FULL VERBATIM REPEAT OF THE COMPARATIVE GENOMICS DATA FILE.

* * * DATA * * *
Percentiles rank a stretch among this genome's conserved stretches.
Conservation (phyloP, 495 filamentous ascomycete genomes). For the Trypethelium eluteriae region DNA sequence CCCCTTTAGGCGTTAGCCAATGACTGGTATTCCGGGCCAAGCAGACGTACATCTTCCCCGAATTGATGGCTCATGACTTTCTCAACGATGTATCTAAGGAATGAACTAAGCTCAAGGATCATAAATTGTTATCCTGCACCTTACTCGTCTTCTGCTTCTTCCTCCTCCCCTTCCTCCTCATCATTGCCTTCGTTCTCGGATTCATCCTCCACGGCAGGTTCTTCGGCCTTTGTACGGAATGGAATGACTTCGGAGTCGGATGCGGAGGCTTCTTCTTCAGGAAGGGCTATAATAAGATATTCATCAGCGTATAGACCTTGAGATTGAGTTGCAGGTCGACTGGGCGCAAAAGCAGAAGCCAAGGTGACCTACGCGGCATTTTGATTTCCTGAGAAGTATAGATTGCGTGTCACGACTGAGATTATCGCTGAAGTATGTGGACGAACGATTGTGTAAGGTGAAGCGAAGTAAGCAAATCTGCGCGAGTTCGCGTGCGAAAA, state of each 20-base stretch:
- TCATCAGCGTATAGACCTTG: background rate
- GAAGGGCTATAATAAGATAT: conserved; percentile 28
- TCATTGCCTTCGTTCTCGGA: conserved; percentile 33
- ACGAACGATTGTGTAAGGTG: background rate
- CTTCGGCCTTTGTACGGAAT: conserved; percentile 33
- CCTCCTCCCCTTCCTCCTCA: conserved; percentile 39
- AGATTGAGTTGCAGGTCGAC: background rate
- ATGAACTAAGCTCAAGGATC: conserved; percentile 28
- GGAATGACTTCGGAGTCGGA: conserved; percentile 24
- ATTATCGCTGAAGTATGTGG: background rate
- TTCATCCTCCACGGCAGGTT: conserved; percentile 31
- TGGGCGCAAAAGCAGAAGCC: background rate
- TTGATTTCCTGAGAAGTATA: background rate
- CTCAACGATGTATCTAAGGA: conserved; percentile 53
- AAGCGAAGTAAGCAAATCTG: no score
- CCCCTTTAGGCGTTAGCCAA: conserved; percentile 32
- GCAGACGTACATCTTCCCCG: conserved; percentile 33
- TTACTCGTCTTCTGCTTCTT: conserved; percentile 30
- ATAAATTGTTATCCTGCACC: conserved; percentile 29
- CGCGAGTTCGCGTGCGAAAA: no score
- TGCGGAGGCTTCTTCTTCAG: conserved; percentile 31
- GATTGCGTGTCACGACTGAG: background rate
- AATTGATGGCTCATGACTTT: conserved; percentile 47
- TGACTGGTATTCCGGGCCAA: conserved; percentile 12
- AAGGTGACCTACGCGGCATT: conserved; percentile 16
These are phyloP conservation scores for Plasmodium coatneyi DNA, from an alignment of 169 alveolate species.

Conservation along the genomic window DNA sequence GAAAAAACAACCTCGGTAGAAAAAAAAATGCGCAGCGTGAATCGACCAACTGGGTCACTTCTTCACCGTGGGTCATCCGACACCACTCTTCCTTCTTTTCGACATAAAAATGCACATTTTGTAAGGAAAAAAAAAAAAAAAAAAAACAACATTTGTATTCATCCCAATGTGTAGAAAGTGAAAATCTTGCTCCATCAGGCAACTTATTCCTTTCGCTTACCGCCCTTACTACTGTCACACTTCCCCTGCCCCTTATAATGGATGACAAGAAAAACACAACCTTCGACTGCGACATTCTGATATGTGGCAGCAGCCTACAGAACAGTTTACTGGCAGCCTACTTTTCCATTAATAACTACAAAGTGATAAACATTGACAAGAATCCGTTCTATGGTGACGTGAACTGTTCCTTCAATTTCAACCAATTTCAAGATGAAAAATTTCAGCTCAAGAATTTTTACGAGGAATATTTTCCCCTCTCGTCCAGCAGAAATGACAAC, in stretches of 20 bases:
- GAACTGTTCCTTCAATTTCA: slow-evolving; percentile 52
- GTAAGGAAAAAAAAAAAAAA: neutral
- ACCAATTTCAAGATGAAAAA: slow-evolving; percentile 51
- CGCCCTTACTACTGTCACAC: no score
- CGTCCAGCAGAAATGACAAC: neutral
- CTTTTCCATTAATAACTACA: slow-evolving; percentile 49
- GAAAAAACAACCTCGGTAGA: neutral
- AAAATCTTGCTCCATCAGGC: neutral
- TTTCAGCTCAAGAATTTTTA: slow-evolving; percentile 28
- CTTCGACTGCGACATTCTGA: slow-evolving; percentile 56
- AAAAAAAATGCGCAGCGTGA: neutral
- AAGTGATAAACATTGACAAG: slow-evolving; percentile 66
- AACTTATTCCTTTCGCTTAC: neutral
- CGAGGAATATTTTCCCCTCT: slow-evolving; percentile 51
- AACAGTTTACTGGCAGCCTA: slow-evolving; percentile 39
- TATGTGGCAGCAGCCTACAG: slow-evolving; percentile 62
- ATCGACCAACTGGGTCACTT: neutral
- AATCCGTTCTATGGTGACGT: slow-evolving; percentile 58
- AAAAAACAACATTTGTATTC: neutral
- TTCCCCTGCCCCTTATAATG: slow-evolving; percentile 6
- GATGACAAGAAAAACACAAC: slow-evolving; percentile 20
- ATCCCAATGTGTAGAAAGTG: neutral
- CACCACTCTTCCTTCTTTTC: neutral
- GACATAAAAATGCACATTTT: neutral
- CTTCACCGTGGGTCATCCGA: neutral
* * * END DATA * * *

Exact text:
Percentiles rank a stretch among this genome's conserved stretches.
Conservation (phyloP, 495 filamentous ascomycete genomes). For the Trypethelium eluteriae region DNA sequence CCCCTTTAGGCGTTAGCCAATGACTGGTATTCCGGGCCAAGCAGACGTACATCTTCCCCGAATTGATGGCTCATGACTTTCTCAACGATGTATCTAAGGAATGAACTAAGCTCAAGGATCATAAATTGTTATCCTGCACCTTACTCGTCTTCTGCTTCTTCCTCCTCCCCTTCCTCCTCATCATTGCCTTCGTTCTCGGATTCATCCTCCACGGCAGGTTCTTCGGCCTTTGTACGGAATGGAATGACTTCGGAGTCGGATGCGGAGGCTTCTTCTTCAGGAAGGGCTATAATAAGATATTCATCAGCGTATAGACCTTGAGATTGAGTTGCAGGTCGACTGGGCGCAAAAGCAGAAGCCAAGGTGACCTACGCGGCATTTTGATTTCCTGAGAAGTATAGATTGCGTGTCACGACTGAGATTATCGCTGAAGTATGTGGACGAACGATTGTGTAAGGTGAAGCGAAGTAAGCAAATCTGCGCGAGTTCGCGTGCGAAAA, state of each 20-base stretch:
- TCATCAGCGTATAGACCTTG: background rate
- GAAGGGCTATAATAAGATAT: conserved; percentile 28
- TCATTGCCTTCGTTCTCGGA: conserved; percentile 33
- ACGAACGATTGTGTAAGGTG: background rate
- CTTCGGCCTTTGTACGGAAT: conserved; percentile 33
- CCTCCTCCCCTTCCTCCTCA: conserved; percentile 39
- AGATTGAGTTGCAGGTCGAC: background rate
- ATGAACTAAGCTCAAGGATC: conserved; percentile 28
- GGAATGACTTCGGAGTCGGA: conserved; percentile 24
- ATTATCGCTGAAGTATGTGG: background rate
- TTCATCCTCCACGGCAGGTT: conserved; percentile 31
- TGGGCGCAAAAGCAGAAGCC: background rate
- TTGATTTCCTGAGAAGTATA: background rate
- CTCAACGATGTATCTAAGGA: conserved; percentile 53
- AAGCGAAGTAAGCAAATCTG: no score
- CCCCTTTAGGCGTTAGCCAA: conserved; percentile 32
- GCAGACGTACATCTTCCCCG: conserved; percentile 33
- TTACTCGTCTTCTGCTTCTT: conserved; percentile 30
- ATAAATTGTTATCCTGCACC: conserved; percentile 29
- CGCGAGTTCGCGTGCGAAAA: no score
- TGCGGAGGCTTCTTCTTCAG: conserved; percentile 31
- GATTGCGTGTCACGACTGAG: background rate
- AATTGATGGCTCATGACTTT: conserved; percentile 47
- TGACTGGTATTCCGGGCCAA: conserved; percentile 12
- AAGGTGACCTACGCGGCATT: conserved; percentile 16
These are phyloP conservation scores for Plasmodium coatneyi DNA, from an alignment of 169 alveolate species.

Conservation along the genomic window DNA sequence GAAAAAACAACCTCGGTAGAAAAAAAAATGCGCAGCGTGAATCGACCAACTGGGTCACTTCTTCACCGTGGGTCATCCGACACCACTCTTCCTTCTTTTCGACATAAAAATGCACATTTTGTAAGGAAAAAAAAAAAAAAAAAAAACAACATTTGTATTCATCCCAATGTGTAGAAAGTGAAAATCTTGCTCCATCAGGCAACTTATTCCTTTCGCTTACCGCCCTTACTACTGTCACACTTCCCCTGCCCCTTATAATGGATGACAAGAAAAACACAACCTTCGACTGCGACATTCTGATATGTGGCAGCAGCCTACAGAACAGTTTACTGGCAGCCTACTTTTCCATTAATAACTACAAAGTGATAAACATTGACAAGAATCCGTTCTATGGTGACGTGAACTGTTCCTTCAATTTCAACCAATTTCAAGATGAAAAATTTCAGCTCAAGAATTTTTACGAGGAATATTTTCCCCTCTCGTCCAGCAGAAATGACAAC, in stretches of 20 bases:
- GAACTGTTCCTTCAATTTCA: slow-evolving; percentile 52
- GTAAGGAAAAAAAAAAAAAA: neutral
- ACCAATTTCAAGATGAAAAA: slow-evolving; percentile 51
- CGCCCTTACTACTGTCACAC: no score
- CGTCCAGCAGAAATGACAAC: neutral
- CTTTTCCATTAATAACTACA: slow-evolving; percentile 49
- GAAAAAACAACCTCGGTAGA: neutral
- AAAATCTTGCTCCATCAGGC: neutral
- TTTCAGCTCAAGAATTTTTA: slow-evolving; percentile 28
- CTTCGACTGCGACATTCTGA: slow-evolving; percentile 56
- AAAAAAAATGCGCAGCGTGA: neutral
- AAGTGATAAACATTGACAAG: slow-evolving; percentile 66
- AACTTATTCCTTTCGCTTAC: neutral
- CGAGGAATATTTTCCCCTCT: slow-evolving; percentile 51
- AACAGTTTACTGGCAGCCTA: slow-evolving; percentile 39
- TATGTGGCAGCAGCCTACAG: slow-evolving; percentile 62
- ATCGACCAACTGGGTCACTT: neutral
- AATCCGTTCTATGGTGACGT: slow-evolving; percentile 58
- AAAAAACAACATTTGTATTC: neutral
- TTCCCCTGCCCCTTATAATG: slow-evolving; percentile 6
- GATGACAAGAAAAACACAAC: slow-evolving; percentile 20
- ATCCCAATGTGTAGAAAGTG: neutral
- CACCACTCTTCCTTCTTTTC: neutral
- GACATAAAAATGCACATTTT: neutral
- CTTCACCGTGGGTCATCCGA: neutral